EquityEquity is providing individuals and groups with the appropriate resources and support for their particular situation that will allow them to experience similar opportunities and outcomes as other groups. Equity is distinct from equality—giving everyone the exact same level of support or resources regardless of their situation. We are committed to the fair treatment of all people to include access, opportunity and advancement into and within our leadership structure.– Identify barriers within our chapters and eliminate those barriers so that all current and future volunteers – across the diversity spectrum – can participate in our efforts.
– Work to overcome accessibility obstacles in leadership development, by offering scholarships to GSU, by recording trainings on GSUo, and by overcoming technology barriers.
– Support full access to GSU by ensuring access to and awareness of resources.
– Offer a variety of opportunities to enter into the work of the organization.
InclusionInclusion is putting the practice of diversity into action by creating welcoming environments where everyone feels respected, supported, and valued, and ensuring that diverse perspectives are represented at all levels of our leadership team.– Participate and encourage others to participate in trainings and resources focused on implicit bias, tools to interrupt it, and other tactics for inclusion.
– Place individuals from a variety of backgrounds and identities into leadership roles.
– Ensure all events include survivor voices and are mindful of survivors  in attendance.
– Amplify the voices of marginalized communities, and elevate communities most impacted by gun violence through our events, activities, media and social media opportunities.
RespectWe value the leaders, volunteers and staff in our organization, and are committed to working together professionally to better advance the mission of our work.– Approach this work with professionalism and courtesy to everyone participating.
– Assume good intentions on the\ part of others.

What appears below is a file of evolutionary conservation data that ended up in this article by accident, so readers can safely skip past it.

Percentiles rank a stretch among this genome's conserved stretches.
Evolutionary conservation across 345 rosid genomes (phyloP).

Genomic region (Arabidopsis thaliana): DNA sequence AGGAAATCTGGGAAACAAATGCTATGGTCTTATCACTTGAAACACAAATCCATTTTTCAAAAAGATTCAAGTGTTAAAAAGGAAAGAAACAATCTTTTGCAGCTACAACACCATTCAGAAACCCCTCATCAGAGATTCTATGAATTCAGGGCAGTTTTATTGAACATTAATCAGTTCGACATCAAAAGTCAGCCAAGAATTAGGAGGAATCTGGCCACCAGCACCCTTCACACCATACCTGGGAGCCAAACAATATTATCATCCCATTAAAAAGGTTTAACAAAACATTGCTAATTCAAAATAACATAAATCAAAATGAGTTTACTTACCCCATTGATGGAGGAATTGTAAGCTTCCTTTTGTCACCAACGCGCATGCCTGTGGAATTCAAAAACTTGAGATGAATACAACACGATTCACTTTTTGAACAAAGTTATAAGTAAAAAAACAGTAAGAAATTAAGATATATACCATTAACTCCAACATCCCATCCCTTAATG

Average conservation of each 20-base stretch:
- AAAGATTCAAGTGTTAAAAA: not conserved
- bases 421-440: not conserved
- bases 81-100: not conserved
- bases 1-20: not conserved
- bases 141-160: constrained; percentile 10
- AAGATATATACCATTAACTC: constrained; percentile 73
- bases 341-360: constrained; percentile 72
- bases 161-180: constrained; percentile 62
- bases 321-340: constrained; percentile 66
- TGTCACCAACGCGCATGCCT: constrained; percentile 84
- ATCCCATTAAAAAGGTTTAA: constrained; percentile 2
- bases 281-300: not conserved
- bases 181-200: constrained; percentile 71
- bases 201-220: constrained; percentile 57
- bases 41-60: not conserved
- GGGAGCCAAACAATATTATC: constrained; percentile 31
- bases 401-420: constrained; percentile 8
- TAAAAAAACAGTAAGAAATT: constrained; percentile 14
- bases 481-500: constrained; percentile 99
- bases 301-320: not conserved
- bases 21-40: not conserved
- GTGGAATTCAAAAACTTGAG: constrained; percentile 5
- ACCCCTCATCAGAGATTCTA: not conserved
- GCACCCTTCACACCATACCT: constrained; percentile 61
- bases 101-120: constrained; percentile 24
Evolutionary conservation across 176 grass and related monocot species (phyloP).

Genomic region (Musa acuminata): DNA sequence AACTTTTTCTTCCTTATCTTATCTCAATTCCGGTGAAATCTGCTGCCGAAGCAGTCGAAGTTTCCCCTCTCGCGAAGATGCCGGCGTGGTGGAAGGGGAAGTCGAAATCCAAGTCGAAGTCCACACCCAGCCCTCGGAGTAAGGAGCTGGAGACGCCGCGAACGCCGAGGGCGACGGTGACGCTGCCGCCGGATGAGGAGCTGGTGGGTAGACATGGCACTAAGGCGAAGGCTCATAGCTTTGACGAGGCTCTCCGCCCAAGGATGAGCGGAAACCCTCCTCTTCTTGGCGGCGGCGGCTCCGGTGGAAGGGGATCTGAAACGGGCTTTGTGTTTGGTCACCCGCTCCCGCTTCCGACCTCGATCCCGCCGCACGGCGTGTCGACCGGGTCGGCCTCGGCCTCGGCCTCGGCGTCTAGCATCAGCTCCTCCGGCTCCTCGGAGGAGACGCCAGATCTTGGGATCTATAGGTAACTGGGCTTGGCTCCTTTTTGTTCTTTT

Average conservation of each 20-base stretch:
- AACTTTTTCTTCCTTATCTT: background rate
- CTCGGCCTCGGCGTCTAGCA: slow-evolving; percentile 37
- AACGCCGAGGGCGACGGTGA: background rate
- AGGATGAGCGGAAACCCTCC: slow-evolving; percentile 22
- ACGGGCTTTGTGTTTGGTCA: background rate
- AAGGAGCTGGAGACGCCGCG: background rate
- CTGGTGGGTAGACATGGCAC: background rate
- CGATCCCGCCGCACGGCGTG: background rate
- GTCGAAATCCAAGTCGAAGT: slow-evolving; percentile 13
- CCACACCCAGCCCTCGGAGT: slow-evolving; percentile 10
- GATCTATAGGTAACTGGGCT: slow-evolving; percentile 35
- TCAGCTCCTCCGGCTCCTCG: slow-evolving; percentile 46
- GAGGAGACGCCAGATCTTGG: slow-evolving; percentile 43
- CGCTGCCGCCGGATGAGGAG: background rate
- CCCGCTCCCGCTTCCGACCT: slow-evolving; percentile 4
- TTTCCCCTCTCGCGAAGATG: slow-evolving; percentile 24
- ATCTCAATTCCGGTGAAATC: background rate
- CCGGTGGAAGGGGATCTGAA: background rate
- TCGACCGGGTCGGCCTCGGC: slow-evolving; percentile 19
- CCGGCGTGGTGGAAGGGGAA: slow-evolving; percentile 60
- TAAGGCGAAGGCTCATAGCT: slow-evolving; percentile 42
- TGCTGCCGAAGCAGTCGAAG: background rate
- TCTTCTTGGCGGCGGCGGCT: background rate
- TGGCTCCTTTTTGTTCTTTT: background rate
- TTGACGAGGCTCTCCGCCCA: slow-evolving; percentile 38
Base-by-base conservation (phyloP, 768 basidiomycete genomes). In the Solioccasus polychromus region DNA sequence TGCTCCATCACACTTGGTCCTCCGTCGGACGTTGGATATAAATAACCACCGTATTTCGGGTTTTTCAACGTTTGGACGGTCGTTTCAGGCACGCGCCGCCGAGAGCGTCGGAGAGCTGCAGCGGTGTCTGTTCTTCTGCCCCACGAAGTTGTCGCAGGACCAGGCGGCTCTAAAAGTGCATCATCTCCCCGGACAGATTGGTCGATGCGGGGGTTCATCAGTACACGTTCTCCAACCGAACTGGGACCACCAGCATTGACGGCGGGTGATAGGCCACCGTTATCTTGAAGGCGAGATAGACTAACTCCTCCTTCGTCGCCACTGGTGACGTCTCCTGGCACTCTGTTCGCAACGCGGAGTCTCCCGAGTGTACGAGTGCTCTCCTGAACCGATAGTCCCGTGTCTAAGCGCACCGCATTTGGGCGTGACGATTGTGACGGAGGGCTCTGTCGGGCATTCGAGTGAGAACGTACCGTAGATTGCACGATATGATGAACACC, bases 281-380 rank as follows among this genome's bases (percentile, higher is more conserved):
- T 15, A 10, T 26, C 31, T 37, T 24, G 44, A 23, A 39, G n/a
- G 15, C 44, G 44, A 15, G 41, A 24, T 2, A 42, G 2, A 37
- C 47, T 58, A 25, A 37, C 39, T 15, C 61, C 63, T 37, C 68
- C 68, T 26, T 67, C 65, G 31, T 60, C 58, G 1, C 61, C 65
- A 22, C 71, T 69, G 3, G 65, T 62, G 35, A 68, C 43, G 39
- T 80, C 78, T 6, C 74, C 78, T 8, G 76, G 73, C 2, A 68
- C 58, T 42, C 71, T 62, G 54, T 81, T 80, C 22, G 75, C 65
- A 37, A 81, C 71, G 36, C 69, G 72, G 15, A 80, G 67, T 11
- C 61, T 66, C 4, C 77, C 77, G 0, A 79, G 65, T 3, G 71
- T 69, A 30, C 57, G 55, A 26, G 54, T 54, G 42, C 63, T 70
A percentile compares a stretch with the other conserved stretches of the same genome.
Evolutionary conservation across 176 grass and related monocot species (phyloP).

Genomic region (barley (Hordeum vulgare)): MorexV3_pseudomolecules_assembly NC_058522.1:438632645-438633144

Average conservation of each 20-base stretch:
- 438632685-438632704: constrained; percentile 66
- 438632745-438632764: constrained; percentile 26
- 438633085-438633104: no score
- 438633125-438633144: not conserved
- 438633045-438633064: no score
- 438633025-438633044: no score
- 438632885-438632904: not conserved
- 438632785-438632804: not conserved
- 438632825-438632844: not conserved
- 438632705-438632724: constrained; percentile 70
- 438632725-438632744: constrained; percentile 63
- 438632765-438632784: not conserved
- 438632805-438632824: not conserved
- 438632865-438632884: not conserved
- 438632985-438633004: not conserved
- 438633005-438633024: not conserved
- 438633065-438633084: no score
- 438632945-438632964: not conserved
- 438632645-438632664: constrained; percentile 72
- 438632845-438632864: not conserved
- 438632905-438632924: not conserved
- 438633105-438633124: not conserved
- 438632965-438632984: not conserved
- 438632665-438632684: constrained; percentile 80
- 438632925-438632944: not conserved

– Bring forward solutions when raising issues.
– Being open minded to unique and different ways of approaching this work.
LeadershipWe value the unique skills and talents of individuals who step into leadership roles to develop and guide our movement.– Recognize the potential leadership in all volunteers.
– Prioritize training, through GSU, GSUo and in state retreats, to support our grassroots leaders.
– Be intentional in recruitment of leaders with explicit goals around diversity, equity, and inclusion.
– Provide ongoing peer-to-peer mentorship for leaders across the country.
ImpactWe are relentless in working in the most strategic, efficient and effective manner to bring about change to prevent gun violence, creating impacts at the local, state and national level.– Set priorities and SMARTIE goals for our work through the chapter planning process.
– Track local, state and national events, actions, volunteer involvement and reengagement to meet our goals.
– Utilize Everytown’s data, research, and professional expertise to ground our strategies to prevent gun violence.
– Say no to activities that do not align with our priorities.
SustainabilityWe are committed to the fact that this work will take many years to directly reduce gun deaths, injuries, and the impact of gun violence in America, which means our movement must be built to grow in a sustainable manner.– Develop management skills, with the support of Everytown, in order to effectively manage teams and delegate work.
– Work strategically and set priorities so our work is manageable and has the most impact for the time and energy invested.
– Practice self-care to create balance between volunteerism and work and family responsibilities and to process potential secondary trauma or retraumatization that can occur in this work.
– Hold each other and our teams accountable for practicing self-care.
Flexibility
& Adaptability
We deeply value flexibility, understanding the rapidly changing nature of this work, and the ability to adapt to such changes.– Value creative solutions to challenges.
– Consider ideas from a variety of sources and perspectives.
– Seek constructive ways to adapt to changing circumstances and unexpected events.
Culture of FeedbackWe commit to receiving and sharing constructive feedback in a kind and supportive way so that our leaders can be as effective as possible and our organization can continue to learn in our work to end gun violence.– Debrief and solicit feedback for each campaign that we run.
– Seek out and be open to feedback about our work.
– Trust that others also want to hear feedback in order to learn and improve our effectiveness.